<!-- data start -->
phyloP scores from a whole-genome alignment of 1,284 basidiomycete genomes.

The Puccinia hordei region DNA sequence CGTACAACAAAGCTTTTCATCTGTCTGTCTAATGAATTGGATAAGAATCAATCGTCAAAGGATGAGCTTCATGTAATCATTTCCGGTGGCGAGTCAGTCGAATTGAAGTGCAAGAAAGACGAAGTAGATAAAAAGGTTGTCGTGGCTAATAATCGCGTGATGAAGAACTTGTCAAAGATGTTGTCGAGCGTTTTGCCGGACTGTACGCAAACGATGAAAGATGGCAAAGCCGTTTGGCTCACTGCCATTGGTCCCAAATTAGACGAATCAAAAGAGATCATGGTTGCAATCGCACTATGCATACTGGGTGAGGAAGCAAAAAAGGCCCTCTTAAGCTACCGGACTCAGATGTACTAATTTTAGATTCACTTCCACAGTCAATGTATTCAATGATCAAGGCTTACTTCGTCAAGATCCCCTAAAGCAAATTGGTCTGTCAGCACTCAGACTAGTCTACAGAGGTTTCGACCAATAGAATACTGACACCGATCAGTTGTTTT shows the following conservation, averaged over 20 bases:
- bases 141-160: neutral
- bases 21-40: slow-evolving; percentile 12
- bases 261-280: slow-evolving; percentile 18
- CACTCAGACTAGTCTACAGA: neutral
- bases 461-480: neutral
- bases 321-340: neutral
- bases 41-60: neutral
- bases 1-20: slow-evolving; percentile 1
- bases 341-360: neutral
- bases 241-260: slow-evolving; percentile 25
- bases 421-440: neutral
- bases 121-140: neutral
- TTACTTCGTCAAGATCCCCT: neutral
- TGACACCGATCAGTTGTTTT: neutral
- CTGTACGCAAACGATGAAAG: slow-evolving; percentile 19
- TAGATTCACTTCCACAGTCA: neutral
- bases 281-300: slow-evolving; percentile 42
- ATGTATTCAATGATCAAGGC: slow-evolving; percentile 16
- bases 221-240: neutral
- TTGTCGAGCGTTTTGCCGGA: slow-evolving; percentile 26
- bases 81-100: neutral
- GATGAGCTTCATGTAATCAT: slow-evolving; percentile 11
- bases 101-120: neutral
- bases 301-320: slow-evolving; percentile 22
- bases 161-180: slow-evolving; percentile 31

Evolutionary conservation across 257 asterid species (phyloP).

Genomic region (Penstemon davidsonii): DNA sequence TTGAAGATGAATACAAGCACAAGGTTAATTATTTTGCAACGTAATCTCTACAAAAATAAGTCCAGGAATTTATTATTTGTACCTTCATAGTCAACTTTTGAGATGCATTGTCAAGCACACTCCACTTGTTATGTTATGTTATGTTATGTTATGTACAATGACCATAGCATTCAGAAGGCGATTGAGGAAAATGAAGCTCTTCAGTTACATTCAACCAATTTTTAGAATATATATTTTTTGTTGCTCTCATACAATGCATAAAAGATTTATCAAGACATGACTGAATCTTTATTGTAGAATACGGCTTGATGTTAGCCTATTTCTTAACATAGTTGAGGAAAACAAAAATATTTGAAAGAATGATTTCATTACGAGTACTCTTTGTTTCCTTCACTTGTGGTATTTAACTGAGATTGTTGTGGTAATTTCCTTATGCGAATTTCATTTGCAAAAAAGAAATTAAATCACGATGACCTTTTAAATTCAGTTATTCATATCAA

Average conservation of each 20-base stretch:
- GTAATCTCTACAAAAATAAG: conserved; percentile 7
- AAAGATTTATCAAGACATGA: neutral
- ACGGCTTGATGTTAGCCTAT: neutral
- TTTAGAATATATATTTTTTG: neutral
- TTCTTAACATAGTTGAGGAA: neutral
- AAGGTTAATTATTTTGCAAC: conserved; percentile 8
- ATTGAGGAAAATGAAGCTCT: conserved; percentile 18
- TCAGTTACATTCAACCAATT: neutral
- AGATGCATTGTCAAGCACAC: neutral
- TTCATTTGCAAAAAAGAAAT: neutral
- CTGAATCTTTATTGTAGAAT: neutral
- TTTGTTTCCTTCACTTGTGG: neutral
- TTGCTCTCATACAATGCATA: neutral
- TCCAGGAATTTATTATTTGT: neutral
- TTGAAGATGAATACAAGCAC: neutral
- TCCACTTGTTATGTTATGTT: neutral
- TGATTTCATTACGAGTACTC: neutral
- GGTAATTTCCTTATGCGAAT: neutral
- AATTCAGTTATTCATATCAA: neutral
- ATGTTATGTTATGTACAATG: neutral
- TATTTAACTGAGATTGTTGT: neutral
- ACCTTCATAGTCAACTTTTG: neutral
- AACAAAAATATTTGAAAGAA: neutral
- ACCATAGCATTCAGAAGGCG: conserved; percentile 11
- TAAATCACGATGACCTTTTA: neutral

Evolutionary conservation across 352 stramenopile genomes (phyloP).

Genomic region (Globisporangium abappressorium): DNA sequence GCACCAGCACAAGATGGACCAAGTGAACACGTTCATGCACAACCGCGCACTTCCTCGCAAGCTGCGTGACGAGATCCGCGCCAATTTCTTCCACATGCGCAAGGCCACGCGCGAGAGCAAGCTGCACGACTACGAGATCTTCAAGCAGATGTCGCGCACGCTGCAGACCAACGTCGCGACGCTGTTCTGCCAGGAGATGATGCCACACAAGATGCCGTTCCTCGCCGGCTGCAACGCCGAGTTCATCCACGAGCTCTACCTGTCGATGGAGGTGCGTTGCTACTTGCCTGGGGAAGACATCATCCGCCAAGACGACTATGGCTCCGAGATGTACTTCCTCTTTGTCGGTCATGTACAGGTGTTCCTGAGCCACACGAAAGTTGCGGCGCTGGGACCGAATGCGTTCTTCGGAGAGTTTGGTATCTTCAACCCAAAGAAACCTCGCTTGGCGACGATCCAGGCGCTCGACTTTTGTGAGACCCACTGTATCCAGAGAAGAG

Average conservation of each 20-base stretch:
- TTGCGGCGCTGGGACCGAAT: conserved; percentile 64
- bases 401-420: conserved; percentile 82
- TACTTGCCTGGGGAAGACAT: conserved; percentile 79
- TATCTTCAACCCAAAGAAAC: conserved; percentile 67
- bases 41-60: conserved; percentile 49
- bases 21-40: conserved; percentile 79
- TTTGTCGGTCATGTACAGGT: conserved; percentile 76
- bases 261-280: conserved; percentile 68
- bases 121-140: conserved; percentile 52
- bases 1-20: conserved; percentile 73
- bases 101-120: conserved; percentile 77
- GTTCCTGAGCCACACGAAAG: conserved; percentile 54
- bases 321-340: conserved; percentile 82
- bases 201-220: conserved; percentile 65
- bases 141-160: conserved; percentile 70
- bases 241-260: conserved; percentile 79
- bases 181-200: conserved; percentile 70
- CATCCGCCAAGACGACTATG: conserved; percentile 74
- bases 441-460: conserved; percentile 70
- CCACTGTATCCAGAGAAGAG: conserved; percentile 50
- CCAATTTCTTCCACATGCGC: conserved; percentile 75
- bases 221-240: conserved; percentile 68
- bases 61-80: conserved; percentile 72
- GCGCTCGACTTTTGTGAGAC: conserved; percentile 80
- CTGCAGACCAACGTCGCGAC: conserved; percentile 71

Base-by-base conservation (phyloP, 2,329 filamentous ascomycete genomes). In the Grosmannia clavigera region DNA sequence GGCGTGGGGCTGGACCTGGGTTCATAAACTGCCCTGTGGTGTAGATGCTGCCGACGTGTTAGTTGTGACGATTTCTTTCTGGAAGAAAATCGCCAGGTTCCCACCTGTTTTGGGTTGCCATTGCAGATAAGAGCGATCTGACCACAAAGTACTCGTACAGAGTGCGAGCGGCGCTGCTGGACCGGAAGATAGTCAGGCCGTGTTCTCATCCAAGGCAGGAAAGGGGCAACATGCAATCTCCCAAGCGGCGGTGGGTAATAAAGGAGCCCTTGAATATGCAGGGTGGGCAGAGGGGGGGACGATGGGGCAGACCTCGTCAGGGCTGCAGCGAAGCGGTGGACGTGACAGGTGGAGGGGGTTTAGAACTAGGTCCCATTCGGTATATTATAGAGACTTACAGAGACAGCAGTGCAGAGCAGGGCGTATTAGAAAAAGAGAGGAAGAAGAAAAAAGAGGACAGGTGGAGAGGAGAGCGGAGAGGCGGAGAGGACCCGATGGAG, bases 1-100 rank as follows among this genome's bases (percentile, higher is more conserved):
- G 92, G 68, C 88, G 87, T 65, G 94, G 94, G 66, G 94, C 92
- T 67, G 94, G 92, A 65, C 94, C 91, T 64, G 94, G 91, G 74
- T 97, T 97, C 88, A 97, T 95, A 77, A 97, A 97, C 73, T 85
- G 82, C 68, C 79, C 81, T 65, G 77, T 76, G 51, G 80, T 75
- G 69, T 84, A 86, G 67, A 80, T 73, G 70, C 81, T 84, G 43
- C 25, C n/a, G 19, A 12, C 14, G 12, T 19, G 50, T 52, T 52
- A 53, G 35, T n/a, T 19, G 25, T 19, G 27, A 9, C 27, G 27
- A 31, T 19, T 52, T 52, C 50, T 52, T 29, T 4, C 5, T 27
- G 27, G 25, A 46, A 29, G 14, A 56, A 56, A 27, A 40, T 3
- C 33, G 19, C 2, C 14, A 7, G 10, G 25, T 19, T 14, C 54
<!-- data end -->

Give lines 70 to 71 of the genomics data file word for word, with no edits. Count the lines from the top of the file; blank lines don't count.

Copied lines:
- GTTCCTGAGCCACACGAAAG: conserved; percentile 54
- bases 321-340: conserved; percentile 82